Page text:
Hi, we want to go to a branding tomorrow and our older mare has some windsucking in her vulva area. In the past we have had a caslick. Our veterinarian cannot come out for two weeks. Can we use suture tape to close the opening until our Vet can come out? I also read that you can use Umbilical tape two. We've sutured a lot of horses for wire cuts, but this is different. Please let me know if this will be effective, for a least a short time. She is 25 years old. Thank you, Cynthia
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What is the difference between a temporary caslick and a permanent caslick procedure? My mare foaled last night and tore. She is leased out to someone else and is in another state. I am not able to see the mare in person. The vet is coming out Sunday to suture the mare. The vet saw a picture of the tear and told the leasee that the mare may have to get a permanent Caslick. Stating that a permanent Caslick will make the mare unable to ever foal again. She may be able to have embryos flushed but not able to deliver a foal herself. Can that even be done in the field?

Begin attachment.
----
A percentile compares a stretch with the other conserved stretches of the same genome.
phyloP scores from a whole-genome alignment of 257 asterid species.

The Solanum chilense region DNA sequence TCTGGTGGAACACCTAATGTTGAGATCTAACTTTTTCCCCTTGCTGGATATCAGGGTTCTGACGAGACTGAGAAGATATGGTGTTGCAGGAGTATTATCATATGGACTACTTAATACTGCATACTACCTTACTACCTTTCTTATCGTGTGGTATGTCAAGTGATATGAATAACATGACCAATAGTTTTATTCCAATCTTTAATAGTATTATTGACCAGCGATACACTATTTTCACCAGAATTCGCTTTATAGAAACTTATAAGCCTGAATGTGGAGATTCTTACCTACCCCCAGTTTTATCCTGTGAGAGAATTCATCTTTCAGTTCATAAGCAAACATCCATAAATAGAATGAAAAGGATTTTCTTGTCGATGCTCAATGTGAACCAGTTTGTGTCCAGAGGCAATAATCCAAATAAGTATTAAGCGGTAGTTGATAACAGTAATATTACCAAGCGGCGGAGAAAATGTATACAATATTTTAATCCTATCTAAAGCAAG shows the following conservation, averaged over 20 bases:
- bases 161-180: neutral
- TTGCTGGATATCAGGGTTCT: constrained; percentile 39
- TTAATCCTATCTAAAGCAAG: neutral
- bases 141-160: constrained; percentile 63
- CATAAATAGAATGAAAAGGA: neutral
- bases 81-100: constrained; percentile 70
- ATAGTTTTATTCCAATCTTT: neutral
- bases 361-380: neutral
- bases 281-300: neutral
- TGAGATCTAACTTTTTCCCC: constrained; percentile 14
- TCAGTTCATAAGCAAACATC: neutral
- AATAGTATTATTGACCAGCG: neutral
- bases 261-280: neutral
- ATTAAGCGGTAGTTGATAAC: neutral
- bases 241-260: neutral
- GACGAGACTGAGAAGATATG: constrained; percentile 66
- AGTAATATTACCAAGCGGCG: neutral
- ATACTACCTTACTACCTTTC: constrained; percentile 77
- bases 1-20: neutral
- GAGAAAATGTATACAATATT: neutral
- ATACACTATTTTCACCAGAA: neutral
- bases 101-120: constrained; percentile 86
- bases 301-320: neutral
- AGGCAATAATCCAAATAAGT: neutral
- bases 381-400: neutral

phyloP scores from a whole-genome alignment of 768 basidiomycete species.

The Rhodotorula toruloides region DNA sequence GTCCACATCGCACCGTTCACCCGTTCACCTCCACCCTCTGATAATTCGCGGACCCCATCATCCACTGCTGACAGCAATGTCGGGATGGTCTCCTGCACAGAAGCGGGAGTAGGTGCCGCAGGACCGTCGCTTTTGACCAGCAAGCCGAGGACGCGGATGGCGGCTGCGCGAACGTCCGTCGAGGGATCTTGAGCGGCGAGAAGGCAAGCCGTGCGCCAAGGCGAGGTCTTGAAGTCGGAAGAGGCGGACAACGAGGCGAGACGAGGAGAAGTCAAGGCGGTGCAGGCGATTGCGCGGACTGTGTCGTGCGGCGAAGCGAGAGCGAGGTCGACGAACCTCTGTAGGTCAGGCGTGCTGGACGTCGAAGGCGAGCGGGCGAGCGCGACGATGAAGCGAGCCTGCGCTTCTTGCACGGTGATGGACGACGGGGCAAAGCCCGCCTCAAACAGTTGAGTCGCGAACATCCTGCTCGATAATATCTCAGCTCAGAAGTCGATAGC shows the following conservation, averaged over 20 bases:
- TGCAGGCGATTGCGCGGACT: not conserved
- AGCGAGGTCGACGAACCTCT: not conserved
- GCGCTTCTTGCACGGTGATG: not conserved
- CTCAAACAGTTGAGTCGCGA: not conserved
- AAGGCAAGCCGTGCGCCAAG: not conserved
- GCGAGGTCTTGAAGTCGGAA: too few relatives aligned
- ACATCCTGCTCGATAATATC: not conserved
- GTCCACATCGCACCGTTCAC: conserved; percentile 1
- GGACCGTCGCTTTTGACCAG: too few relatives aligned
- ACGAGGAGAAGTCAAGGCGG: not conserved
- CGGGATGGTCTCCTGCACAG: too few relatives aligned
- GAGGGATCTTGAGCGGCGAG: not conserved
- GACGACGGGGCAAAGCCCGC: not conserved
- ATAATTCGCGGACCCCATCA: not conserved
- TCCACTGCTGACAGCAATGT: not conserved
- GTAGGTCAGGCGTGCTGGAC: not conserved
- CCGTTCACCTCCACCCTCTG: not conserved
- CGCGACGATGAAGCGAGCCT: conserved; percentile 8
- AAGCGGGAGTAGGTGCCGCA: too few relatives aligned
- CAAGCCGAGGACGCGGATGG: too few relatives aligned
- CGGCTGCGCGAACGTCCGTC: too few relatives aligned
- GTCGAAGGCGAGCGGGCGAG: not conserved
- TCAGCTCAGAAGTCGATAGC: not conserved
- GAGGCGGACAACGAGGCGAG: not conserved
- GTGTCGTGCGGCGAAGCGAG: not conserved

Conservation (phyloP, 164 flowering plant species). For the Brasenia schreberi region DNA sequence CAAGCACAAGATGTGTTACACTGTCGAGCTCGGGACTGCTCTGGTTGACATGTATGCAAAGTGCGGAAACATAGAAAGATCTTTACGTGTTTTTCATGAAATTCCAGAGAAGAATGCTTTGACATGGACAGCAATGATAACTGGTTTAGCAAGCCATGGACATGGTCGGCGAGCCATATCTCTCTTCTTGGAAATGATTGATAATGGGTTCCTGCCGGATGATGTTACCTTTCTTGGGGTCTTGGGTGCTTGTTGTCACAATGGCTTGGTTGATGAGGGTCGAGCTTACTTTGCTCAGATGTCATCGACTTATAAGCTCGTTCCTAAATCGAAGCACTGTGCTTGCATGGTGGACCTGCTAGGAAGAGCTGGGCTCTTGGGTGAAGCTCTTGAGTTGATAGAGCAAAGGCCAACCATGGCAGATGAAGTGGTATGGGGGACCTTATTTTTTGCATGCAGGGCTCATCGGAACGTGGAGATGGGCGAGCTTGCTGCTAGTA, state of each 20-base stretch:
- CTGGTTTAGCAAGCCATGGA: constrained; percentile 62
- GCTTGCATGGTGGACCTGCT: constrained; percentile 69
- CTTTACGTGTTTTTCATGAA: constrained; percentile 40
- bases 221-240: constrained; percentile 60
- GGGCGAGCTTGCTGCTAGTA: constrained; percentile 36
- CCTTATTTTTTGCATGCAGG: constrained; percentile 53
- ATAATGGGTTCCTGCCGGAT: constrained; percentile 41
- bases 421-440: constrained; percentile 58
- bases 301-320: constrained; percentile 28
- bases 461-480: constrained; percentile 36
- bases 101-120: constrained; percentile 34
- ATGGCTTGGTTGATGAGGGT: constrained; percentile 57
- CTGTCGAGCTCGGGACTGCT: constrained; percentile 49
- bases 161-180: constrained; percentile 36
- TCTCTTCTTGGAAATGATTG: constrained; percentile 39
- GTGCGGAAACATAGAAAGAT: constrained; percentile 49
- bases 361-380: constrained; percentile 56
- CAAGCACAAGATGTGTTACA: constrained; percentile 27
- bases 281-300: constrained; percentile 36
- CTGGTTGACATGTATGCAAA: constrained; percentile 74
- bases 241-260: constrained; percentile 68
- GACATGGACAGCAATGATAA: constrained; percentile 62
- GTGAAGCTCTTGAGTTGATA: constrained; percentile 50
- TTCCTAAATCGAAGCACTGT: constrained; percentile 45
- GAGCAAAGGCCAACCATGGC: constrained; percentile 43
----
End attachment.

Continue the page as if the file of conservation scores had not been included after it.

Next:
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My mare has had a Caslicks procedure done on her in the past and although it doesn't seem permanent is it possible to have it undone so that she can be a recipient mare for an embryo transfer? If it is possible how much would this typically cost? Also does having this procedure done on her mean that she wouldn't be a good choice for a recipient mare due to vaginal confirmantion (Warmblood foal)?